Updated on November 17, 2016

Last month, the Nobel Committee announced that it had awarded Bob Dylan its prize for literature. Amid the speculation that ensued—are song lyrics literature? what is literature? what is the Nobel Prize for?—another thing, a much pettier thing, took place: Bob Dylan proceeded to totally ignore the Nobel Committee. Voicemails went unanswered. Emails went un-replied to. “Winner of the Nobel Prize in Literature” was briefly added to Dylan’s website, then quickly removed. A member of the Nobel committee, frustrated, called Dylan “impolite and arrogant.” The whole thing was awkward and weird and a timely reminder that even the echelons of art and culture are occupied by humans. Here was Emily Post’s worst nightmare, played out on a global scale—albeit with many, many “his answer is blowin’ in the wind” jokes thrown in for good measure.

Wednesday, it turned out, brought a new twist to what The New York Times has taken to calling “the saga of Bob Dylan and the Nobel Prize”: Dylan confirmed to the Nobel committee that he would not be attending the prize ceremony with his fellow laureates. Which is, in the end, not at all surprising. After all, this kind of thing is what Dylan does, as an artist and a person. He’s a “screw the establishment” kind of guy; ironically, that political position is what helped him to win the Nobel in the first place. And it is also, in recent weeks, how members of the media have justified his behavior on his behalf. “‘That’s just Dylan being Dylan,’” James Wolcott, a columnist for Vanity Fair, tweeted about the whole episode. “You could substitute any egotist’s name in that formulation.” The Telegraph noted of the erstwhile radio silence that Dylan “always does the unexpected.” A Guardian headline praised his “noble refusal of the Nobel prize for literature.” The New York Times compared Dylan, in his reticence, to Jean-Paul Sartre, who himself famously declined his own Nobel in 1964. And then the paper declared Dylan’s behavior to have been “a wonderful demonstration of what real artistic and philosophical freedom looks like.”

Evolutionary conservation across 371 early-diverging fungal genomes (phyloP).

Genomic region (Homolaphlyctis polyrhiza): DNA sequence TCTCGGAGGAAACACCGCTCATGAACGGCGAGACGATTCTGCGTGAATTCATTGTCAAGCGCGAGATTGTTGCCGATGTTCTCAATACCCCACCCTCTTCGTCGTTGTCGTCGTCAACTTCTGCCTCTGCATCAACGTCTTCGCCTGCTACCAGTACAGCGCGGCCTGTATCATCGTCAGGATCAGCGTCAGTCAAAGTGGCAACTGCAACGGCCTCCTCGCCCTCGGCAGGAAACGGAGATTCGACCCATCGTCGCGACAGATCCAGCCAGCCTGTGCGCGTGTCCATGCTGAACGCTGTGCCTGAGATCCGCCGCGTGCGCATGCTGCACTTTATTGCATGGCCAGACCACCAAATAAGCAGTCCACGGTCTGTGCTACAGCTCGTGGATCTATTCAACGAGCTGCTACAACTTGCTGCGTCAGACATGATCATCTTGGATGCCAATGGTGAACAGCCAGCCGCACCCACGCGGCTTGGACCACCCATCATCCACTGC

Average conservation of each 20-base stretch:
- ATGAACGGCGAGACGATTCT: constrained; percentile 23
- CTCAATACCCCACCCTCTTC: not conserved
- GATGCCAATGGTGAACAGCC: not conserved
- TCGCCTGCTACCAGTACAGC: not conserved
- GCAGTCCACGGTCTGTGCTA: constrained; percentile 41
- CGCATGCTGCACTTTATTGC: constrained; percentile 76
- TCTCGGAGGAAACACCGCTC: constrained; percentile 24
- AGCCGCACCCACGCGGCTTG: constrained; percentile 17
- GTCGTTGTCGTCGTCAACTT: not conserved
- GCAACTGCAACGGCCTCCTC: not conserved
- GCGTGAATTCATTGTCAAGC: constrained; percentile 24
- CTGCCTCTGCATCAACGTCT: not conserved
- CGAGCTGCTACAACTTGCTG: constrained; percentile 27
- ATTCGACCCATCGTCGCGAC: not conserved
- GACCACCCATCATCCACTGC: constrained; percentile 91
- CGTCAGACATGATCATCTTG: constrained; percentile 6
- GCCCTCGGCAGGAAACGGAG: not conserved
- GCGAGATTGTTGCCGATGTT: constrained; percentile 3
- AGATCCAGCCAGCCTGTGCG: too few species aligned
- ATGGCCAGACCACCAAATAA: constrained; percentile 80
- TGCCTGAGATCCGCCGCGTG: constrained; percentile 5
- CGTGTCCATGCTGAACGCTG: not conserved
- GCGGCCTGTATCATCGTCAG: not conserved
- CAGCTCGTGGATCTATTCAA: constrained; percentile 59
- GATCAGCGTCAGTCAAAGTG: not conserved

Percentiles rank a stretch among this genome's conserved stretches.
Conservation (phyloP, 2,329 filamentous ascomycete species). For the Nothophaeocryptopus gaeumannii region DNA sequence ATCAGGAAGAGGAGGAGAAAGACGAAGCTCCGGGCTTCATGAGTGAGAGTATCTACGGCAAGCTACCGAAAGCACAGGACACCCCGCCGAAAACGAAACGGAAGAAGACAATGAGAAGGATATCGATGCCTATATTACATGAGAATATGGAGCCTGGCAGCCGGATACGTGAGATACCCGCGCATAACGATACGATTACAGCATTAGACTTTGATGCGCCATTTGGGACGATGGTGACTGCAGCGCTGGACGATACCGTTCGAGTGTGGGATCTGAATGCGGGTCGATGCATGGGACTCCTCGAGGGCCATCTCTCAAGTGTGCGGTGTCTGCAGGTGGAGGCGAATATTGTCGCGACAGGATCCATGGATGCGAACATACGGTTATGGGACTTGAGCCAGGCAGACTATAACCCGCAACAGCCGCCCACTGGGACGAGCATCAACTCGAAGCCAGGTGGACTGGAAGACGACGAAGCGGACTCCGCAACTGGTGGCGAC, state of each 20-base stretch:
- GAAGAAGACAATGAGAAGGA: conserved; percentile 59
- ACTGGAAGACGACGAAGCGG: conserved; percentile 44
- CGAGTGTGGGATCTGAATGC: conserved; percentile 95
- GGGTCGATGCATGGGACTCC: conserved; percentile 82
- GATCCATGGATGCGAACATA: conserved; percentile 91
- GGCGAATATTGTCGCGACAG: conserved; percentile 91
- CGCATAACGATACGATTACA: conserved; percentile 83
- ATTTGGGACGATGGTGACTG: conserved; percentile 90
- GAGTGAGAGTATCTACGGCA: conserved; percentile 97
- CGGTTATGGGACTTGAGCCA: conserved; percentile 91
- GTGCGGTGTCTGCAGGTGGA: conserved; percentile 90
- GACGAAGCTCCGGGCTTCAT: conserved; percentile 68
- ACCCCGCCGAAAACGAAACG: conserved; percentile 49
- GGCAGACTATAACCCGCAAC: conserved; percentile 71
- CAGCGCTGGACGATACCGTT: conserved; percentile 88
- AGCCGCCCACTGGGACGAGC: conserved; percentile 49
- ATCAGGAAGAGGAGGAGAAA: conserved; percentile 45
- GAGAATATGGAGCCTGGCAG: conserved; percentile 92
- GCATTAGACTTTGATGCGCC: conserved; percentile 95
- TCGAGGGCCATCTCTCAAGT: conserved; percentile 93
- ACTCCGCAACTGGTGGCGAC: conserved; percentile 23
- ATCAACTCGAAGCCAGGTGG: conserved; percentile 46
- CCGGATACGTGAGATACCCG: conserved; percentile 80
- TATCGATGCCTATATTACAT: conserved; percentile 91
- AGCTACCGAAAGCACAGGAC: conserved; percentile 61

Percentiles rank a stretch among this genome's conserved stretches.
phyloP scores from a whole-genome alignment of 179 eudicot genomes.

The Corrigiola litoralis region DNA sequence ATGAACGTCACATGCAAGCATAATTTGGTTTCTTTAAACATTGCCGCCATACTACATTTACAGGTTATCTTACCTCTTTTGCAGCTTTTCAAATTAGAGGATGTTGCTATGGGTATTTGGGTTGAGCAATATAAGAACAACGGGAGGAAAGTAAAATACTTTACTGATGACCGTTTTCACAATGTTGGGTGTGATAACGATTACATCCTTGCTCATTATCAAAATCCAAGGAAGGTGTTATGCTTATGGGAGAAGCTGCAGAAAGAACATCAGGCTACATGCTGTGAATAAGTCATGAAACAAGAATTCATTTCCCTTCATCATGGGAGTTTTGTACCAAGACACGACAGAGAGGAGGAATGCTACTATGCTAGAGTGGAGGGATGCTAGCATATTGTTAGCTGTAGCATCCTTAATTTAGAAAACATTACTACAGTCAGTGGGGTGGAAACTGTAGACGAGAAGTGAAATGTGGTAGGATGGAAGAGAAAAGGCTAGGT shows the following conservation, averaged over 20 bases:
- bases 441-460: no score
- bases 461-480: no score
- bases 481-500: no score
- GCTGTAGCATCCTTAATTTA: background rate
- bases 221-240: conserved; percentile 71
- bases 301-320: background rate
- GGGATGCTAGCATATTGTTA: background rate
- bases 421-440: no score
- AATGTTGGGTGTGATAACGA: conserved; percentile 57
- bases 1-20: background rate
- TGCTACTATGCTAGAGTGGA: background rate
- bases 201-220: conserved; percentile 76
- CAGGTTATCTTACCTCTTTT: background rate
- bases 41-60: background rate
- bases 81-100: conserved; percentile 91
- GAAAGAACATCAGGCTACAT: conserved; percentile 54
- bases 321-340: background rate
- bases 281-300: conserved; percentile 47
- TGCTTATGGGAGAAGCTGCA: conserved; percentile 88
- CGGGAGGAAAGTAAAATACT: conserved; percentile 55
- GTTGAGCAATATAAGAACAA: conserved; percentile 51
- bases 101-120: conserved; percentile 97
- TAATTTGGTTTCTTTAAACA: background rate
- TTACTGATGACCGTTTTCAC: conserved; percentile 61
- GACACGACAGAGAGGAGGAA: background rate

Noble! Philosophical! Wonderful! There’s another way to see things, though, which is that Bob Dylan had simply been acting, if you’ll allow me to put it very poetically, like an enormous man-baby, initially refusing to acknowledge his being awarded one of the most prestigious prizes in the world in a way that manages to be both delightfully and astoundingly rude. Perhaps, sure, Dylan had done all this on principle. Perhaps he had been, with his preemptive ghosting, making a point. Or perhaps the man who has long had a variable relationship with the media and its fellow institutions simply hadn’t cared enough to reply.